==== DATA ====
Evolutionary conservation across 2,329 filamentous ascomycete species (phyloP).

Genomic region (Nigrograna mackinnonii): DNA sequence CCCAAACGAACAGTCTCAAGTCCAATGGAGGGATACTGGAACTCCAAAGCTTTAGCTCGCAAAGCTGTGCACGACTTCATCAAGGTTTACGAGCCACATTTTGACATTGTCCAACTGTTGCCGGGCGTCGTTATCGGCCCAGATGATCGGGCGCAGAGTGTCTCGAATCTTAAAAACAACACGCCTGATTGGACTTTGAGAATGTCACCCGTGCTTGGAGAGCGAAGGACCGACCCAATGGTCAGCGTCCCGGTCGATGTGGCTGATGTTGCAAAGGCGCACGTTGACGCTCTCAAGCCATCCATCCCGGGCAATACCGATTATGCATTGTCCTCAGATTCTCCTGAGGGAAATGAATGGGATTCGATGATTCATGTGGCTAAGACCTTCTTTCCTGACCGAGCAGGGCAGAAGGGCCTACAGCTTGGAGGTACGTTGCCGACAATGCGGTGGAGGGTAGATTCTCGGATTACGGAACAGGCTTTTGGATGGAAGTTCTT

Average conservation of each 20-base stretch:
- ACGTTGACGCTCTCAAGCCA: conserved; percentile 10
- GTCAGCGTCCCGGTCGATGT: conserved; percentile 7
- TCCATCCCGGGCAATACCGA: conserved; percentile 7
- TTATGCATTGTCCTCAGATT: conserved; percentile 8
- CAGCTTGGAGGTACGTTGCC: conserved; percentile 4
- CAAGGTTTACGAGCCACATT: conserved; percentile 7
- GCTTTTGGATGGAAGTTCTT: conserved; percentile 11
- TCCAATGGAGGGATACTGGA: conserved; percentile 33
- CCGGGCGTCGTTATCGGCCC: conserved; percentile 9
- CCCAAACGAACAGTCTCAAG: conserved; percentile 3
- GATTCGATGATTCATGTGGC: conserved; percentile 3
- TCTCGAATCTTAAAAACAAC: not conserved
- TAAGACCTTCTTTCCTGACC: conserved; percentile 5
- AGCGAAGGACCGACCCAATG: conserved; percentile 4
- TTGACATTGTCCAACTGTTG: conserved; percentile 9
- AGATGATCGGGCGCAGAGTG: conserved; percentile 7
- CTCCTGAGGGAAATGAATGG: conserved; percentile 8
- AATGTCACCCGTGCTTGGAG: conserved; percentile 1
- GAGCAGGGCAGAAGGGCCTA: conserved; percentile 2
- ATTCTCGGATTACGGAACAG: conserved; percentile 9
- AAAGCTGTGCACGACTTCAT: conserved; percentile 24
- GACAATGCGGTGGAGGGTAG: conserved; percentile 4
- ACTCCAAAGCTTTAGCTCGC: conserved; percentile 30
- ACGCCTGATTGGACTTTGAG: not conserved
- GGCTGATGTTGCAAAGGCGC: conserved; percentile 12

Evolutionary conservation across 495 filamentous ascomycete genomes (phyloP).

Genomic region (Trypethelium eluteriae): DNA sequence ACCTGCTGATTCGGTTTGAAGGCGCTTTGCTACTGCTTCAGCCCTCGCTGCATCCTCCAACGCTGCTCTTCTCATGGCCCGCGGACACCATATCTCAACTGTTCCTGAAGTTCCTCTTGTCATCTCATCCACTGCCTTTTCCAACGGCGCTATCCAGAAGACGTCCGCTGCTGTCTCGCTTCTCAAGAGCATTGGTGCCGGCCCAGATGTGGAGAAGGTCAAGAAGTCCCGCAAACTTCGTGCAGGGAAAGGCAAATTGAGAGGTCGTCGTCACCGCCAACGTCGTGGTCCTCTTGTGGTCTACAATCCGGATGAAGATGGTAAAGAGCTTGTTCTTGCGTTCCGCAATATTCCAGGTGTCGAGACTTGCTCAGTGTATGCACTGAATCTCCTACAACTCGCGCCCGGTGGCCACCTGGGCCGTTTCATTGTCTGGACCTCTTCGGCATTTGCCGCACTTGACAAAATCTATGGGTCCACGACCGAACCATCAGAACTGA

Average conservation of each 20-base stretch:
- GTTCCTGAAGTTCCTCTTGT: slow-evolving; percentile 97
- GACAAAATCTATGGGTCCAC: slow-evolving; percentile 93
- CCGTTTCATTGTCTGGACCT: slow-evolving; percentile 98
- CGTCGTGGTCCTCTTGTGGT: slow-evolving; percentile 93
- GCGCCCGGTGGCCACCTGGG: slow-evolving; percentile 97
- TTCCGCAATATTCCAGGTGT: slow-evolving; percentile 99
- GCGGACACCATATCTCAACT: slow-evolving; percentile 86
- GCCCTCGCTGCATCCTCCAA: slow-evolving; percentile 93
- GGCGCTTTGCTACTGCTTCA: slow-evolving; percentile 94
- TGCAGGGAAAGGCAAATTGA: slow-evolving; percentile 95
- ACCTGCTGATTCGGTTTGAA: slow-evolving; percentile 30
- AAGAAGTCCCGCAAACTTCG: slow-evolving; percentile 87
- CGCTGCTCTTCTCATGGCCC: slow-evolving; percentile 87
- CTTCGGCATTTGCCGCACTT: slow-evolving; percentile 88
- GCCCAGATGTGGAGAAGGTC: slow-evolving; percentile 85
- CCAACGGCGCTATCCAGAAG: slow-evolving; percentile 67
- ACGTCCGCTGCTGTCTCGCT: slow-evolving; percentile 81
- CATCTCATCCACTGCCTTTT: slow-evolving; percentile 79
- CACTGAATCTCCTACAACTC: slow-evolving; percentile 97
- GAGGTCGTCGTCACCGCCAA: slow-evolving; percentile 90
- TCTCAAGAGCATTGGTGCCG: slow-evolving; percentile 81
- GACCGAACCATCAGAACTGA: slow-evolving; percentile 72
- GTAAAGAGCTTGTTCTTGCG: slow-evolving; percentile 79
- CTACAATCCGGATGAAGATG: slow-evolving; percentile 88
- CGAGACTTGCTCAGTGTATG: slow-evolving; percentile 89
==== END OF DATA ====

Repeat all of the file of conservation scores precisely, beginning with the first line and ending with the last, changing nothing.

Evolutionary conservation across 2,329 filamentous ascomycete species (phyloP).

Genomic region (Nigrograna mackinnonii): DNA sequence CCCAAACGAACAGTCTCAAGTCCAATGGAGGGATACTGGAACTCCAAAGCTTTAGCTCGCAAAGCTGTGCACGACTTCATCAAGGTTTACGAGCCACATTTTGACATTGTCCAACTGTTGCCGGGCGTCGTTATCGGCCCAGATGATCGGGCGCAGAGTGTCTCGAATCTTAAAAACAACACGCCTGATTGGACTTTGAGAATGTCACCCGTGCTTGGAGAGCGAAGGACCGACCCAATGGTCAGCGTCCCGGTCGATGTGGCTGATGTTGCAAAGGCGCACGTTGACGCTCTCAAGCCATCCATCCCGGGCAATACCGATTATGCATTGTCCTCAGATTCTCCTGAGGGAAATGAATGGGATTCGATGATTCATGTGGCTAAGACCTTCTTTCCTGACCGAGCAGGGCAGAAGGGCCTACAGCTTGGAGGTACGTTGCCGACAATGCGGTGGAGGGTAGATTCTCGGATTACGGAACAGGCTTTTGGATGGAAGTTCTT

Average conservation of each 20-base stretch:
- ACGTTGACGCTCTCAAGCCA: conserved; percentile 10
- GTCAGCGTCCCGGTCGATGT: conserved; percentile 7
- TCCATCCCGGGCAATACCGA: conserved; percentile 7
- TTATGCATTGTCCTCAGATT: conserved; percentile 8
- CAGCTTGGAGGTACGTTGCC: conserved; percentile 4
- CAAGGTTTACGAGCCACATT: conserved; percentile 7
- GCTTTTGGATGGAAGTTCTT: conserved; percentile 11
- TCCAATGGAGGGATACTGGA: conserved; percentile 33
- CCGGGCGTCGTTATCGGCCC: conserved; percentile 9
- CCCAAACGAACAGTCTCAAG: conserved; percentile 3
- GATTCGATGATTCATGTGGC: conserved; percentile 3
- TCTCGAATCTTAAAAACAAC: not conserved
- TAAGACCTTCTTTCCTGACC: conserved; percentile 5
- AGCGAAGGACCGACCCAATG: conserved; percentile 4
- TTGACATTGTCCAACTGTTG: conserved; percentile 9
- AGATGATCGGGCGCAGAGTG: conserved; percentile 7
- CTCCTGAGGGAAATGAATGG: conserved; percentile 8
- AATGTCACCCGTGCTTGGAG: conserved; percentile 1
- GAGCAGGGCAGAAGGGCCTA: conserved; percentile 2
- ATTCTCGGATTACGGAACAG: conserved; percentile 9
- AAAGCTGTGCACGACTTCAT: conserved; percentile 24
- GACAATGCGGTGGAGGGTAG: conserved; percentile 4
- ACTCCAAAGCTTTAGCTCGC: conserved; percentile 30
- ACGCCTGATTGGACTTTGAG: not conserved
- GGCTGATGTTGCAAAGGCGC: conserved; percentile 12

Evolutionary conservation across 495 filamentous ascomycete genomes (phyloP).

Genomic region (Trypethelium eluteriae): DNA sequence ACCTGCTGATTCGGTTTGAAGGCGCTTTGCTACTGCTTCAGCCCTCGCTGCATCCTCCAACGCTGCTCTTCTCATGGCCCGCGGACACCATATCTCAACTGTTCCTGAAGTTCCTCTTGTCATCTCATCCACTGCCTTTTCCAACGGCGCTATCCAGAAGACGTCCGCTGCTGTCTCGCTTCTCAAGAGCATTGGTGCCGGCCCAGATGTGGAGAAGGTCAAGAAGTCCCGCAAACTTCGTGCAGGGAAAGGCAAATTGAGAGGTCGTCGTCACCGCCAACGTCGTGGTCCTCTTGTGGTCTACAATCCGGATGAAGATGGTAAAGAGCTTGTTCTTGCGTTCCGCAATATTCCAGGTGTCGAGACTTGCTCAGTGTATGCACTGAATCTCCTACAACTCGCGCCCGGTGGCCACCTGGGCCGTTTCATTGTCTGGACCTCTTCGGCATTTGCCGCACTTGACAAAATCTATGGGTCCACGACCGAACCATCAGAACTGA

Average conservation of each 20-base stretch:
- GTTCCTGAAGTTCCTCTTGT: slow-evolving; percentile 97
- GACAAAATCTATGGGTCCAC: slow-evolving; percentile 93
- CCGTTTCATTGTCTGGACCT: slow-evolving; percentile 98
- CGTCGTGGTCCTCTTGTGGT: slow-evolving; percentile 93
- GCGCCCGGTGGCCACCTGGG: slow-evolving; percentile 97
- TTCCGCAATATTCCAGGTGT: slow-evolving; percentile 99
- GCGGACACCATATCTCAACT: slow-evolving; percentile 86
- GCCCTCGCTGCATCCTCCAA: slow-evolving; percentile 93
- GGCGCTTTGCTACTGCTTCA: slow-evolving; percentile 94
- TGCAGGGAAAGGCAAATTGA: slow-evolving; percentile 95
- ACCTGCTGATTCGGTTTGAA: slow-evolving; percentile 30
- AAGAAGTCCCGCAAACTTCG: slow-evolving; percentile 87
- CGCTGCTCTTCTCATGGCCC: slow-evolving; percentile 87
- CTTCGGCATTTGCCGCACTT: slow-evolving; percentile 88
- GCCCAGATGTGGAGAAGGTC: slow-evolving; percentile 85
- CCAACGGCGCTATCCAGAAG: slow-evolving; percentile 67
- ACGTCCGCTGCTGTCTCGCT: slow-evolving; percentile 81
- CATCTCATCCACTGCCTTTT: slow-evolving; percentile 79
- CACTGAATCTCCTACAACTC: slow-evolving; percentile 97
- GAGGTCGTCGTCACCGCCAA: slow-evolving; percentile 90
- TCTCAAGAGCATTGGTGCCG: slow-evolving; percentile 81
- GACCGAACCATCAGAACTGA: slow-evolving; percentile 72
- GTAAAGAGCTTGTTCTTGCG: slow-evolving; percentile 79
- CTACAATCCGGATGAAGATG: slow-evolving; percentile 88
- CGAGACTTGCTCAGTGTATG: slow-evolving; percentile 89